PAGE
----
"Please, Demora, sit down," Chekov said, indicating the chair across the desk from his. Once the younger woman had taken a seat, he continued, "It looks like ve vere right about Tomed. A Romulan wessel attacked the Merrimac a few hours ago near there."

"I had a feeling something was happening when you ordered a course change," Demora said. "Were there any casualties?"

"Admiral Phillips didn’t say," Chekov replied, "but it sounds like they vere hit pretty bad; it’s going to take them all night to get to the spaceport there, and Varp Two is the best speed they can make."

"Damn," Demora said.

"Communications to Captain Chekov," a voice interrupted from the comm system.

"Go ahead," Chekov replied.

"I’ve reached the Excelsior," the communications officer replied. "Captain Sulu is waiting for you on subspace."

"Put him through in here," Chekov ordered. A moment later, the monitor on Chekov’s desk came to life, the image of Captain Hikaru Sulu’s serious face appearing on the screen.

"Pavel," he said by way of greeting, "Demora. From the looks on your faces, I doubt this is a social call."

"I wish I could say otherwise, dad," Demora said.

"The Merrimac vas attacked by Romulans near the Tomed system," Chekov explained.

Captain Sulu’s eyes widened in horror. "Then we were right about them," he concluded.

"It vould appear that vay," Chekov replied. "I told Admiral Phillips about our concerns, and he vants us to get as many ships to the system as ve can, as soon as possible."

"Have you been able to reach Uhura?" Sulu asked.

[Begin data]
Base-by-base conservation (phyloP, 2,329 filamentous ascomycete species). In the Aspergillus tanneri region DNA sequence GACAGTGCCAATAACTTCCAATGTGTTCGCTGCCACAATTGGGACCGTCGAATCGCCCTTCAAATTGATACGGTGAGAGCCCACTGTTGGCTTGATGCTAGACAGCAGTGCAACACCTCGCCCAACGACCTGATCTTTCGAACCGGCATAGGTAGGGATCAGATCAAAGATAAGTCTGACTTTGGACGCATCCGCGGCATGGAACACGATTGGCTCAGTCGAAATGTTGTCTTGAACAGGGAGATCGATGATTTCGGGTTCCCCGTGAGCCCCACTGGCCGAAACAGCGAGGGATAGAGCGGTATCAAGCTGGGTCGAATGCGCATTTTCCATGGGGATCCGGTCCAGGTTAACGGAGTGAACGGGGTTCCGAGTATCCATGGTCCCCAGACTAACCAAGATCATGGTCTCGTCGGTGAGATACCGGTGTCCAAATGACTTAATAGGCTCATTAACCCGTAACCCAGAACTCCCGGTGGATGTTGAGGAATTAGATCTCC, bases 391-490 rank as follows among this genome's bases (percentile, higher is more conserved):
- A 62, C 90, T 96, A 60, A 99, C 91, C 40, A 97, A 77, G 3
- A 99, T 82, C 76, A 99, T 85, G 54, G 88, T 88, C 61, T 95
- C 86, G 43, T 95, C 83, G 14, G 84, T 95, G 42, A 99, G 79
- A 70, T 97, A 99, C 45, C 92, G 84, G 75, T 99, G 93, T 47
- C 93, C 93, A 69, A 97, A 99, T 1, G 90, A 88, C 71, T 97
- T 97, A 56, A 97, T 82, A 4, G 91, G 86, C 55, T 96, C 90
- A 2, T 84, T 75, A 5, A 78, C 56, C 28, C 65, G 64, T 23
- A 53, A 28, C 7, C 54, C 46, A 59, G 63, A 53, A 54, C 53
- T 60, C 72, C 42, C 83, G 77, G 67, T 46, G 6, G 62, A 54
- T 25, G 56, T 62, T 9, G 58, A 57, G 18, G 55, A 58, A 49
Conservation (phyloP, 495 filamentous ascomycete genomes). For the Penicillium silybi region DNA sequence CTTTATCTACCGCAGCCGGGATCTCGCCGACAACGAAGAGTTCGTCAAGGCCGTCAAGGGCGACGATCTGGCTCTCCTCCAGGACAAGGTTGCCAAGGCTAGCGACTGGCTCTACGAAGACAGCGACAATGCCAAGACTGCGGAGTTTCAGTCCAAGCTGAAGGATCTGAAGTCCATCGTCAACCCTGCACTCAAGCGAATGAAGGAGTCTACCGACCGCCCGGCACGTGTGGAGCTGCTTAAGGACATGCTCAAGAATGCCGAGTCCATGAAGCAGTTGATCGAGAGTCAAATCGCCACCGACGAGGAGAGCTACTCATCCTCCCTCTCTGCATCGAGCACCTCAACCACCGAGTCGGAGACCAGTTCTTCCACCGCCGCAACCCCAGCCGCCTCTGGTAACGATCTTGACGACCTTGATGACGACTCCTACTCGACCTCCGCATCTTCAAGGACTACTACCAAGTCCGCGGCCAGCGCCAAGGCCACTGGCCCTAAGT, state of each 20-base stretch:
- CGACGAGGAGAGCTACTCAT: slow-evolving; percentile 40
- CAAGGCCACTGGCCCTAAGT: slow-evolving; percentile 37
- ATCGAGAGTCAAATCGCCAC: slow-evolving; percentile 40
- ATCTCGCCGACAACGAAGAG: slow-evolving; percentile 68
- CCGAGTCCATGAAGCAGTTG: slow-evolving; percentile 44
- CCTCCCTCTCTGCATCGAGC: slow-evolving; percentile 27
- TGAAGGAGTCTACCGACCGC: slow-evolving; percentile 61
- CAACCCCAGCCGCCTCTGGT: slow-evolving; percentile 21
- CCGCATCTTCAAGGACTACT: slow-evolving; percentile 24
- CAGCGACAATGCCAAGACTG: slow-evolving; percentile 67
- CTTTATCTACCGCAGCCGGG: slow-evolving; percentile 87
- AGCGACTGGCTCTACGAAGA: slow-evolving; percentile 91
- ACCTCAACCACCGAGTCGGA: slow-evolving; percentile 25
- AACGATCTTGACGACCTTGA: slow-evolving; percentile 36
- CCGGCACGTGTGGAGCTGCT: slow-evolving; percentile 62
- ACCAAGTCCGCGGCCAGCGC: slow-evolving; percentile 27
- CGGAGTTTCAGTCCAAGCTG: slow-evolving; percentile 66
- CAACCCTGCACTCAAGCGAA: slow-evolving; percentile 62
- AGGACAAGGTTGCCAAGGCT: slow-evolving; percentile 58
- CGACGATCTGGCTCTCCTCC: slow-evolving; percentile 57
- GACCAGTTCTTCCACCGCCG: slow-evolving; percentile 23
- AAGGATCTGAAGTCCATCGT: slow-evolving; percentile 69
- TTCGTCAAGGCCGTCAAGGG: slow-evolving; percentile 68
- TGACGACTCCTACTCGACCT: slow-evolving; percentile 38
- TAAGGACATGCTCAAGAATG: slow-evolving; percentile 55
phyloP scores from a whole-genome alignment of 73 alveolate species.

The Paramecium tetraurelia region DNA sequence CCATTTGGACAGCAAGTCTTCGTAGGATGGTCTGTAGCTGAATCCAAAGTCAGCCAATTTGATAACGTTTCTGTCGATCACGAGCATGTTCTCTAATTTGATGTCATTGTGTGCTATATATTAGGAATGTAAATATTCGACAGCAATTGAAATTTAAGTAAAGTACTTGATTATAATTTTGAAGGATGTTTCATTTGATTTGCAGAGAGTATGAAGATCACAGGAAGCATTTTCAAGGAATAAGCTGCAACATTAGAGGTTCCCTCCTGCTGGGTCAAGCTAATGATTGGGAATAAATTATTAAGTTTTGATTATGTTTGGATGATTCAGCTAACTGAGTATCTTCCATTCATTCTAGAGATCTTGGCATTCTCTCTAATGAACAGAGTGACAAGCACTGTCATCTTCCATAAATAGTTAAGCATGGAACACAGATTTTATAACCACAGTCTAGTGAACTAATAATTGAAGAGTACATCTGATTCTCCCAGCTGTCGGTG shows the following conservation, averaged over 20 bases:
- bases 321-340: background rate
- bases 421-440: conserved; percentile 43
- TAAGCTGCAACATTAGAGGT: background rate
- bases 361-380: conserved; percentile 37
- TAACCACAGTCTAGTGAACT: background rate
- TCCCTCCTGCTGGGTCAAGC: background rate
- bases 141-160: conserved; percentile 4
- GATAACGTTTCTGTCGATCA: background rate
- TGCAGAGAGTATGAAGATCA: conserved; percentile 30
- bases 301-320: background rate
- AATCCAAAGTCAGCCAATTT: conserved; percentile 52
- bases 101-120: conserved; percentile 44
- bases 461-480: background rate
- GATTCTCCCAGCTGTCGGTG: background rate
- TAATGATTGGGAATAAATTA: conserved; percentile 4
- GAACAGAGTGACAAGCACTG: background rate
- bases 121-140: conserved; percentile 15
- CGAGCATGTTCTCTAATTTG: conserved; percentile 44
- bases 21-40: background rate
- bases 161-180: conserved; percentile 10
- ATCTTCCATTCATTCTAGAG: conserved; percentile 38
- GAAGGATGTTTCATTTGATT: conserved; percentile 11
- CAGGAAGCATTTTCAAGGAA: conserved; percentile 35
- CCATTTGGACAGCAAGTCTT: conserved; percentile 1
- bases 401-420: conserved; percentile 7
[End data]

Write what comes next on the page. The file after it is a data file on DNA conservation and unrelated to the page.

"Not yet," Chekov said. "The Intrepid is still vorking vith the Genesis research team at Pacifica, and the radiation from the experiments is interfering vith communications."

"I’ll have Rand and her staff start trying to reach her and any other ships within our communications range as well," Sulu said.

"Ve’re already undervay to the Tomed system at maximum varp," Chekov said.

"I’ll have Excelsior underway as well momentarily," Captain Sulu said. His attention turned back to his daughter. "I’ll see you soon, Demora. Take care."

"See you soon," she agreed. The screen went dark.

"Report," Dan Phillips ordered quietly as he squatted down beside an engineer from the Hawking who was covertly helping to repair the damage caused to the ship by the Romulan attack.

"It’s pretty bad, sir," the engineer replied, his own voice just as quiet. "I doubt this ship could’ve taken many more hits than it did. This section of the hull alone is still dangerously close to breaching."

"Keep at it," Dan said encouragingly.

"This would go a lot faster if I had—"

"Don’t," Dan warned. "Don’t even joke about it, at least not while we’re still aboard the Merrimac. The last thing you need is to speak without thinking while in earshot of one of the crew."

"Aye, sir," the engineer nodded.

As Dan stood, he could hear a distinctive shuffling of feet behind him. He knew who was approaching without having to look.

"Do I know you?" a familiar voice asked.

Dan turned and saw the rough, craggy, and ruddy orange skin on the equally distinctive body of the Merrimac‘s chief engineer, Commander Akric. An Edoan, Akric had three arms and legs, a long, slender neck that bowed forward at the middle, deep-set yellow eyes, and a slight snout at the front of his face. He was completely hairless, like the rest of his species, and was eyeing Phillips suspiciously.

Thank God for the holographic mask and voice alteration circuitry,Dan thought. "Lieutenant Commander Phillip Daniels," he lied. "I was an ensign aboard the Merrimac during her five-year mission under Captain Phillips. I was a science officer." Well, not a complete lie. After earning his commision, he had come aboard the ship a few times while his father was still captain. And he’d served as a science officer on Voyager for several years before becoming the Hawking‘s first officer.